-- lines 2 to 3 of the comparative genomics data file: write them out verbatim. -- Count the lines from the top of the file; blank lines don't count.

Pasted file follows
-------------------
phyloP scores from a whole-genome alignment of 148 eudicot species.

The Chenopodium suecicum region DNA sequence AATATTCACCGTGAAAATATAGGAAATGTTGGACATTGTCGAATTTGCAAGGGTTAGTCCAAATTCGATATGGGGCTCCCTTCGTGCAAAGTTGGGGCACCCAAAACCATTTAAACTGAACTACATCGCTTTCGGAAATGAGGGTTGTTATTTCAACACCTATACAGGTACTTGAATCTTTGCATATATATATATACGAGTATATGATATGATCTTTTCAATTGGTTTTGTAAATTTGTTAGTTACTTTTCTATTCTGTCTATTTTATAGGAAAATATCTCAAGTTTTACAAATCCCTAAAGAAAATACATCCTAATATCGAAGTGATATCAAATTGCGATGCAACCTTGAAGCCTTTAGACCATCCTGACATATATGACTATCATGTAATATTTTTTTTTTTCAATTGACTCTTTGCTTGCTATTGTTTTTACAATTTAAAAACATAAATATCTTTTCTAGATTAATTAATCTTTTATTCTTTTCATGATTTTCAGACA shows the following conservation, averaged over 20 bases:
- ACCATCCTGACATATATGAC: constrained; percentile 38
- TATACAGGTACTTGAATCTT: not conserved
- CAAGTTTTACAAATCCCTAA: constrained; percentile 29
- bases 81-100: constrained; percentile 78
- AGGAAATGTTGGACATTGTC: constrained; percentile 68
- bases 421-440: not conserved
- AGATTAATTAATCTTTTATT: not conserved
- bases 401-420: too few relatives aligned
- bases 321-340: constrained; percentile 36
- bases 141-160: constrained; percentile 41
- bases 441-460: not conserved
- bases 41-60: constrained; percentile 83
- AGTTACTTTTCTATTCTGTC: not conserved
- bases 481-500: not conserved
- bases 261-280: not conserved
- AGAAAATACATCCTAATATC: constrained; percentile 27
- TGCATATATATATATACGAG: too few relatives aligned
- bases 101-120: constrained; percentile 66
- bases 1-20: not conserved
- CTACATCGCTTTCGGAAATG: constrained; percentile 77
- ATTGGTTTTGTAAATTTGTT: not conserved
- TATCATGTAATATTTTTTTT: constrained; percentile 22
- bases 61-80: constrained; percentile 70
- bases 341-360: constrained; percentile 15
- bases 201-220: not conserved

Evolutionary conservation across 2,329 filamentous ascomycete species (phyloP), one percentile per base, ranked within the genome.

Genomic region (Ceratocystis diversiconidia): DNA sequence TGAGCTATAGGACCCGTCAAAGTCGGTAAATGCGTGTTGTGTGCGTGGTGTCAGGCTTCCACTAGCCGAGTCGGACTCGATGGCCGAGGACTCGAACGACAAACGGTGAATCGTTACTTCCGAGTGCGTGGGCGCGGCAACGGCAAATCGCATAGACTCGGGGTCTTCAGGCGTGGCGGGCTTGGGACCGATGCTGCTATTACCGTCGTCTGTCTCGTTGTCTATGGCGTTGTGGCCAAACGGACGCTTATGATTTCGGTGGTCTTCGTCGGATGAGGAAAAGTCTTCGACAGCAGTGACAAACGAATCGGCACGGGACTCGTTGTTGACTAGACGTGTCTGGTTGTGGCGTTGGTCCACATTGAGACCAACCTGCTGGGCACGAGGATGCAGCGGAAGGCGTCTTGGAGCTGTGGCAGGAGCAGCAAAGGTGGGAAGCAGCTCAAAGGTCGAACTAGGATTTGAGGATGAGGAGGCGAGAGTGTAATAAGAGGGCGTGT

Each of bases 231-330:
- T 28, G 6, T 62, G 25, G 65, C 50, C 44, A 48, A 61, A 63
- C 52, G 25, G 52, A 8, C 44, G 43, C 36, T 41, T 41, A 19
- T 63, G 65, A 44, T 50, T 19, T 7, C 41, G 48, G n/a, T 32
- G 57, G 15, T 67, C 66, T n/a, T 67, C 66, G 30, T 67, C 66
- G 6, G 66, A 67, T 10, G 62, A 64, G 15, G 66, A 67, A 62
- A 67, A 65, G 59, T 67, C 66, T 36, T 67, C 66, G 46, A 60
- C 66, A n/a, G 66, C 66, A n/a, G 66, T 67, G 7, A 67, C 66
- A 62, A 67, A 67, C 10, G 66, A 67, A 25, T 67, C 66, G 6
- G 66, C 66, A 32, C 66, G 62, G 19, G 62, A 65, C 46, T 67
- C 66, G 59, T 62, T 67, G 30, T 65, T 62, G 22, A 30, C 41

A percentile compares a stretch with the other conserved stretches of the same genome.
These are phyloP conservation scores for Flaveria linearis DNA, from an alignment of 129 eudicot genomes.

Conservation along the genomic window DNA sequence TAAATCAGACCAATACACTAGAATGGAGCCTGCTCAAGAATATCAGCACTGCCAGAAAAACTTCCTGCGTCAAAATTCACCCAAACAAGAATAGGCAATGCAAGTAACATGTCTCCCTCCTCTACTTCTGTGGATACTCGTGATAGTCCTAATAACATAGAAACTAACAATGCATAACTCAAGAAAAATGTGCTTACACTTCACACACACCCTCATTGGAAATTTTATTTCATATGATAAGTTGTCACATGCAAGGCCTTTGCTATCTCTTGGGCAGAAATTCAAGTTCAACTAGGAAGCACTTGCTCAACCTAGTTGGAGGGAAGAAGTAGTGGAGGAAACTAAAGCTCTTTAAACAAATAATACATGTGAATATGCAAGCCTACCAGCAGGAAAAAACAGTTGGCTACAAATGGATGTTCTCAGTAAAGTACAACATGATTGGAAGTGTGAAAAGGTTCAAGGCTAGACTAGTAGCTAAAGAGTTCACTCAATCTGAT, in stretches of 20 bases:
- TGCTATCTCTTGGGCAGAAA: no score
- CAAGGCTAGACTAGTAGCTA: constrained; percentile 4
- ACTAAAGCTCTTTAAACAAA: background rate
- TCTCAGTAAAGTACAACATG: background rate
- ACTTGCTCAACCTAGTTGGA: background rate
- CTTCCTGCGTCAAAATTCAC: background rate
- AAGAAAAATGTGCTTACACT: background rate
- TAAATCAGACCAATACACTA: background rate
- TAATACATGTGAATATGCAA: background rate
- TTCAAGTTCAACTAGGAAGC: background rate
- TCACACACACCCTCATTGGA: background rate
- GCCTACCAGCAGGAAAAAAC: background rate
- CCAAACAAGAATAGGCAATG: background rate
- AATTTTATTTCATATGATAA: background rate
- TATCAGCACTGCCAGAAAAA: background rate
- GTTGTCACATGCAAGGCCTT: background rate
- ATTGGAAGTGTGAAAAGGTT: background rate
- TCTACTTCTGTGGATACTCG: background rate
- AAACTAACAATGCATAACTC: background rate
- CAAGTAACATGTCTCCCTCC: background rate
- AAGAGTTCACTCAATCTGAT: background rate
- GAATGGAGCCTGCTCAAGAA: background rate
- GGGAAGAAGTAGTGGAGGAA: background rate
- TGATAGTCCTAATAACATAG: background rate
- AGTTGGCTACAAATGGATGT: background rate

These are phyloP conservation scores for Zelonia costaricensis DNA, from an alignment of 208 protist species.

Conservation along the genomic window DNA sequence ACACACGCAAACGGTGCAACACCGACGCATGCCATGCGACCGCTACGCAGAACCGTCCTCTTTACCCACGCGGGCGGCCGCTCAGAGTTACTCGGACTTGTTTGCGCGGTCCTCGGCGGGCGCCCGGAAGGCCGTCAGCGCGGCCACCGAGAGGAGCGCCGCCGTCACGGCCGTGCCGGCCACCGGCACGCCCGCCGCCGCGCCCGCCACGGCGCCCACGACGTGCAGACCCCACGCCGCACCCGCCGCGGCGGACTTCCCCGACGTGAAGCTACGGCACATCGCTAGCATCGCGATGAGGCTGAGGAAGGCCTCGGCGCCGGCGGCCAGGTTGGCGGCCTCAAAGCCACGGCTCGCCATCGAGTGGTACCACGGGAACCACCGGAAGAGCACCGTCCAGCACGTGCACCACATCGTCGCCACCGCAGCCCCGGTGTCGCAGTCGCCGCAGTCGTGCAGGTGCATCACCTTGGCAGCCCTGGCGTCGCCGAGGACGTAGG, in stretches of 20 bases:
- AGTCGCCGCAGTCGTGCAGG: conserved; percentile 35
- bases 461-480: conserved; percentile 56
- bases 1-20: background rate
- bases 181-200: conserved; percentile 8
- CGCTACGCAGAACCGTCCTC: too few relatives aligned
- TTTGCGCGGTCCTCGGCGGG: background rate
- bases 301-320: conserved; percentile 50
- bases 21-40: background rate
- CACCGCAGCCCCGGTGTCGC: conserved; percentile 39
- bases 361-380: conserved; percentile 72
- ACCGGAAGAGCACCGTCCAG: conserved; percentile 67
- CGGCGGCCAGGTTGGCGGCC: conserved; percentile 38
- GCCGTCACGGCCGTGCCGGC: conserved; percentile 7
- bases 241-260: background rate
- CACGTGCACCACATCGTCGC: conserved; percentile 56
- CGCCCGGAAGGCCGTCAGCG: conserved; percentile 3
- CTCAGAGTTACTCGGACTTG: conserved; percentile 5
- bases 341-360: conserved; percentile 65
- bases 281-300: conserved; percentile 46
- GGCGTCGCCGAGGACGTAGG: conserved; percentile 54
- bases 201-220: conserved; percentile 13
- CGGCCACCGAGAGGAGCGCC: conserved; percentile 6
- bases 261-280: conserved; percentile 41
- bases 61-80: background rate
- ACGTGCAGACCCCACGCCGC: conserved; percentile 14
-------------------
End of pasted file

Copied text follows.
The Chenopodium suecicum region DNA sequence AATATTCACCGTGAAAATATAGGAAATGTTGGACATTGTCGAATTTGCAAGGGTTAGTCCAAATTCGATATGGGGCTCCCTTCGTGCAAAGTTGGGGCACCCAAAACCATTTAAACTGAACTACATCGCTTTCGGAAATGAGGGTTGTTATTTCAACACCTATACAGGTACTTGAATCTTTGCATATATATATATACGAGTATATGATATGATCTTTTCAATTGGTTTTGTAAATTTGTTAGTTACTTTTCTATTCTGTCTATTTTATAGGAAAATATCTCAAGTTTTACAAATCCCTAAAGAAAATACATCCTAATATCGAAGTGATATCAAATTGCGATGCAACCTTGAAGCCTTTAGACCATCCTGACATATATGACTATCATGTAATATTTTTTTTTTTCAATTGACTCTTTGCTTGCTATTGTTTTTACAATTTAAAAACATAAATATCTTTTCTAGATTAATTAATCTTTTATTCTTTTCATGATTTTCAGACA shows the following conservation, averaged over 20 bases:
- ACCATCCTGACATATATGAC: constrained; percentile 38